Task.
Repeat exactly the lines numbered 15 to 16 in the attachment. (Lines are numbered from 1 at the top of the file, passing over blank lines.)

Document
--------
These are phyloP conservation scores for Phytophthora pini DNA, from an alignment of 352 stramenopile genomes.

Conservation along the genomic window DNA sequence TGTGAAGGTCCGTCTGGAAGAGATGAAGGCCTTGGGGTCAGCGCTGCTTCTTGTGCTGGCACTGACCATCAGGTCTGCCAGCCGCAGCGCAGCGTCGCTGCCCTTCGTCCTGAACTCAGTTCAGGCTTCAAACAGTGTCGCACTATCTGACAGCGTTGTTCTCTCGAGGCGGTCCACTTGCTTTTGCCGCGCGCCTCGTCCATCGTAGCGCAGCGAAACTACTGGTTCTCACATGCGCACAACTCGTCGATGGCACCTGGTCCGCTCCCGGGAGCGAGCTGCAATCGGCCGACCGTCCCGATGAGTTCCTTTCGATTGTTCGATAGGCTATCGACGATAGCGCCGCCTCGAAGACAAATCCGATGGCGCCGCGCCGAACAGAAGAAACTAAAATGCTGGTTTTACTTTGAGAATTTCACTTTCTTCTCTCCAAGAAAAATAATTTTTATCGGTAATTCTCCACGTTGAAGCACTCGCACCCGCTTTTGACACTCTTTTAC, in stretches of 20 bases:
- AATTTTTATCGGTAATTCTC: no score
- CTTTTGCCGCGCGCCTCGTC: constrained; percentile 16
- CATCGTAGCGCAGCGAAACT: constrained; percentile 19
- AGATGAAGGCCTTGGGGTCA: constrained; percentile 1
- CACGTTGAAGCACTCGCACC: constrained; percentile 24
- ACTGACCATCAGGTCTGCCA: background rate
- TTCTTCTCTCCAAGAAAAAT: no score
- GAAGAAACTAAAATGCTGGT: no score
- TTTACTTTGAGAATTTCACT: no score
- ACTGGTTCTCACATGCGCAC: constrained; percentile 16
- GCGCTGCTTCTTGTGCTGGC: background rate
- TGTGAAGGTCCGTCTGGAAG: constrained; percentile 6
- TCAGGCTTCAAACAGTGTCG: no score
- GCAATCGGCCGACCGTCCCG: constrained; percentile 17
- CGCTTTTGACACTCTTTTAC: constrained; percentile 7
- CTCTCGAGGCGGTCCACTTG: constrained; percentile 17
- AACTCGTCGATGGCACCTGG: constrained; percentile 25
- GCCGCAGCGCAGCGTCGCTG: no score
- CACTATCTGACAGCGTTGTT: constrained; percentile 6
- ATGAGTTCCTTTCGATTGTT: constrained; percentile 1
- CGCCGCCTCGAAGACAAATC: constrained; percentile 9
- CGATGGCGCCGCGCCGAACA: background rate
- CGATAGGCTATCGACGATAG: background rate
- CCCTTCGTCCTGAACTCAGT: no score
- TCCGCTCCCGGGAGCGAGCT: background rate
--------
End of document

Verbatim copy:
- TCAGGCTTCAAACAGTGTCG: no score
- GCAATCGGCCGACCGTCCCG: constrained; percentile 17